All cases were symptomatically identified. The BioFire® system was used for presumptive testing during the outbreaks in theater. Testing via the BioFire® system was suspended once norovirus was identified in the first 8 cases and thus determined to be the cause of the outbreak. BioFire® testing began again at the end of the outbreak to separate those patients without norovirus to preclude them from the quarantine area in an effort to prevent them from acquiring a nosocomial illness.

For the epidemiologic investigation described here, a confirmed case of norovirus was defined as a patient at Camp Arifjan from 18–31 May who experienced nausea, vomiting, diarrhea, or abdominal cramps and whose stool specimen tested positive for norovirus via polymerase chain reaction using the FilmArray® GI Panel for norovirus. A suspected case was defined as a patient having any of the same symptoms as a confirmed case but whose stool sample was not tested. After the index case, individuals who had experienced symptoms outside of Camp Arifjan, including the aforementioned soldiers who traveled to Fort Hood, were not included in the overall case count.

RESULTS

From 18–31 May 2018, a total of 91 cases (8 confirmed and 83 suspected) of norovirus were found in Camp Arifjan, Kuwait (Figure 2). Two symptomatic cases (1 confirmed and 1 suspected) did not have a recorded onset date.

The most common symptoms reported by patients were diarrhea, vomiting, nausea (Table). Most cases were among men (84%) and among junior enlisted (48%) and senior enlisted (35%) personnel (Table). Six cases (6%) had been previously deployed in neighboring countries and had been in Kuwait for fewer than 4 days before their illness onset date. Twelve cases (13%) belonged to 1 unit, which had the highest concentration of cases in any single unit. Attack rates by unit were not available.

Confirmed and suspect cases were symptomatic for 1 day on average (range: 1–4 days). The index case and the last known case were both hospitalized, primarily for isolation purposes. The last hospitalized case was moved from the barracks to the hospital to allow the barracks to be cleaned and opened to house other service members again.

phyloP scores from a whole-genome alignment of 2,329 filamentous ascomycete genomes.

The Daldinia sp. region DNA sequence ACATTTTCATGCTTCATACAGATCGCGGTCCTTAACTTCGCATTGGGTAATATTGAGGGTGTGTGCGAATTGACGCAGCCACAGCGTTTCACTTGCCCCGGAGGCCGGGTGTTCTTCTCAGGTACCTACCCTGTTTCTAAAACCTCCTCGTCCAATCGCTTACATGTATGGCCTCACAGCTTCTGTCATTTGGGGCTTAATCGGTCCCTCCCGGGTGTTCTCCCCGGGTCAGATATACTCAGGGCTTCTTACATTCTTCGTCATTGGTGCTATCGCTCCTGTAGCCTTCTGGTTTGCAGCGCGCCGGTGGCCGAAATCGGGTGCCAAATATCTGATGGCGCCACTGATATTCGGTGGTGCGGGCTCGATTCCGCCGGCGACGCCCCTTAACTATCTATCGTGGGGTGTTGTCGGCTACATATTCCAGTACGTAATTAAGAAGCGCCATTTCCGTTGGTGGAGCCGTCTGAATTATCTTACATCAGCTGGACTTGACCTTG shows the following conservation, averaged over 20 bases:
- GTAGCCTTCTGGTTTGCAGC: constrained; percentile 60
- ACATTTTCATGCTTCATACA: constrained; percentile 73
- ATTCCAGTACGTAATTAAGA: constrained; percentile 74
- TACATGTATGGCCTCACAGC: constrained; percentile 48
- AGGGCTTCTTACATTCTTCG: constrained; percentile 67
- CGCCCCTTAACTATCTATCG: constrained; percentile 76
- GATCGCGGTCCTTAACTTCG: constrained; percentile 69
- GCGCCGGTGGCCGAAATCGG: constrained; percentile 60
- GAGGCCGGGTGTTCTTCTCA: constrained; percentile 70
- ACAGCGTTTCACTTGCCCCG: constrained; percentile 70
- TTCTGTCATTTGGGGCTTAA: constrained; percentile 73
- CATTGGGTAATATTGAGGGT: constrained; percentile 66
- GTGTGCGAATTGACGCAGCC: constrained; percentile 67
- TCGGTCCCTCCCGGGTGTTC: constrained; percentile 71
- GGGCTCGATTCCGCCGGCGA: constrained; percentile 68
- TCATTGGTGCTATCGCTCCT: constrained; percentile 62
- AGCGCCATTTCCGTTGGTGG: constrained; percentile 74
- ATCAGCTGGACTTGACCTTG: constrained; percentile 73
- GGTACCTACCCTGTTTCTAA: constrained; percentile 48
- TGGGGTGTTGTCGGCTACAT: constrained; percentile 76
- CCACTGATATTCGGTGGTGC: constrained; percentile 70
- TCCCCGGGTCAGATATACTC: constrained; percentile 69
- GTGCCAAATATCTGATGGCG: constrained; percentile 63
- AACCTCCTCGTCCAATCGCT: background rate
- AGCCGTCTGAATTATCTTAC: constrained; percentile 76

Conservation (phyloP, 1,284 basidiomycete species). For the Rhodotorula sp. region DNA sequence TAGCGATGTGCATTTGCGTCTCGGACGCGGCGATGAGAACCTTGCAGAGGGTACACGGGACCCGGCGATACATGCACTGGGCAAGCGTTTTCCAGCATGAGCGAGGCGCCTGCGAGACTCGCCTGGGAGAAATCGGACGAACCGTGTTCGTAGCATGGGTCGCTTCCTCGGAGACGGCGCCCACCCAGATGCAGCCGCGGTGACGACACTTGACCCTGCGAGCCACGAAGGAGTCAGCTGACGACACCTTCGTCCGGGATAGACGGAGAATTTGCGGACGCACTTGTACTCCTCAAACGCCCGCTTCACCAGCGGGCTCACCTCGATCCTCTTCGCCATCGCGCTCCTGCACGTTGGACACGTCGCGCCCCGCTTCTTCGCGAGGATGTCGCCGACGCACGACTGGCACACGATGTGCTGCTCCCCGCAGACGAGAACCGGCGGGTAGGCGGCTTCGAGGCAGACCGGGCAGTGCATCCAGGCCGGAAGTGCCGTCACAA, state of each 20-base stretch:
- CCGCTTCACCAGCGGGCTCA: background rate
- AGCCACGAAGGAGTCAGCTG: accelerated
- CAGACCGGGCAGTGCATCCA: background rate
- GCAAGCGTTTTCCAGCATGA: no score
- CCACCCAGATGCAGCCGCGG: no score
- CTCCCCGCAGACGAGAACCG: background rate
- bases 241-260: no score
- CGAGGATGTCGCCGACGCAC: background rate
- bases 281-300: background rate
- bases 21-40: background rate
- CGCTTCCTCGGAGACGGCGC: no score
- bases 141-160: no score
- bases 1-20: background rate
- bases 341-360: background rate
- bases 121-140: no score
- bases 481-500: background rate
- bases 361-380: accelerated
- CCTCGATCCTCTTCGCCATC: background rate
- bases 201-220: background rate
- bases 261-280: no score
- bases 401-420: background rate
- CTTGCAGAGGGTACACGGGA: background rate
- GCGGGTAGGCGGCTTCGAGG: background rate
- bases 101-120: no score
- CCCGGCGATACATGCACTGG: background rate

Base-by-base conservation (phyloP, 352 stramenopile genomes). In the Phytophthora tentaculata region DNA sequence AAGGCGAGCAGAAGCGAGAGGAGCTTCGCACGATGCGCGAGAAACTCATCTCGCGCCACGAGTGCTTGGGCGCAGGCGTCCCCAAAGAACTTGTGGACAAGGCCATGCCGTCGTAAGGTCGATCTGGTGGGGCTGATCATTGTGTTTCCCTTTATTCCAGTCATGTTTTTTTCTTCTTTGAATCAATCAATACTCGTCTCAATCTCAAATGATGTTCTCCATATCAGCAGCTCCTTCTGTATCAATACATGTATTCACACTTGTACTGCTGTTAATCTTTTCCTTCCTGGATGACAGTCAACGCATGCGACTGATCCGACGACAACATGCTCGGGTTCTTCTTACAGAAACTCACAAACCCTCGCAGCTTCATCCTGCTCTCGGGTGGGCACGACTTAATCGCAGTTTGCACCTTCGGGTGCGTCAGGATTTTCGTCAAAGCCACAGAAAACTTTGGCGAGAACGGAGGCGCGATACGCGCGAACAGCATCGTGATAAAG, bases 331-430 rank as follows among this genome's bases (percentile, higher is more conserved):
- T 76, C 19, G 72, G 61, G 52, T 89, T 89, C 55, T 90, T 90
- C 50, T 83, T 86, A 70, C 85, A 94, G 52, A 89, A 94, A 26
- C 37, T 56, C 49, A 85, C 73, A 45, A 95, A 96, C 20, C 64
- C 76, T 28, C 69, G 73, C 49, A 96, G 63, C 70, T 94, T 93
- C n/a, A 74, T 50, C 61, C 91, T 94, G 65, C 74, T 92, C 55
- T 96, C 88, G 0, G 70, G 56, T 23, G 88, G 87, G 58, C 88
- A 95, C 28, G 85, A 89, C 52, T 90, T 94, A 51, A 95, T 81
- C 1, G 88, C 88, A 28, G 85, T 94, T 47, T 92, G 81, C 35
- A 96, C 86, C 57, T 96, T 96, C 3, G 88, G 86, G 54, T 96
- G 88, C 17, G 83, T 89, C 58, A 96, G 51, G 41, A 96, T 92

Countermeasures

On 18 May, PM made initial recommendations to the gateway staff to limit the number of new service members placed in building D2. The staff refused because of overcrowding and the need to place service members in beds. However, in the effort to reduce the spread of infection, signs were placed that evening by the 223rd Detachment team on building D2 and the closest men's bathroom. It was later ascertained through patient interviews that the precautions on these signs were generally ignored.

On the evening of 18 May, PM specialists were sent to observe cleaning contractors while latrines were being disinfected and to oversee the cleaning dilution used. The cleaning contractors were directly observed using toilet water to mop and clean the bathroom sinks. On 19 May, PM notified the base contracting officers about the unsanitary cleaning practices and the potential of an upcoming norovirus outbreak, emphasizing how improper cleaning practices exacerbate the spread of disease. No changes were made to the cleaning schedule to disinfect those sinks until after the outbreak had started.

Daily briefings were held to keep all healthcare providers, medics, and cleaning teams informed. These briefings provided information to help facilitate the plan for the next 12–24 hours, including a reminder of the cleaning protocols and updates on the status of housing, food, the cleaning of latrines, and the numbers of service members who were quarantined, cleared, or with active symptoms.

On 25 May, at the recommendation of the theater PM physician, all flights departing Kuwait were halted and a 72-hour quarantine at the gateway was initiated. An incident commander worked closely with base stakeholders to ensure infection control measures were implemented while medical care, security, food, and other accommodations were provided for the more than 1,200 personnel housed in the quarantine area, which included the 30 buildings shown in Figure 1. Building D2 was designated the isolation building for all newly identified sick cases. That building was chosen to isolate symptomatic patients because the index case originally slept there and all service members residing in that building had potentially been exposed. The building was also chosen because it was closest to the latrine that had already been used by several confirmed cases.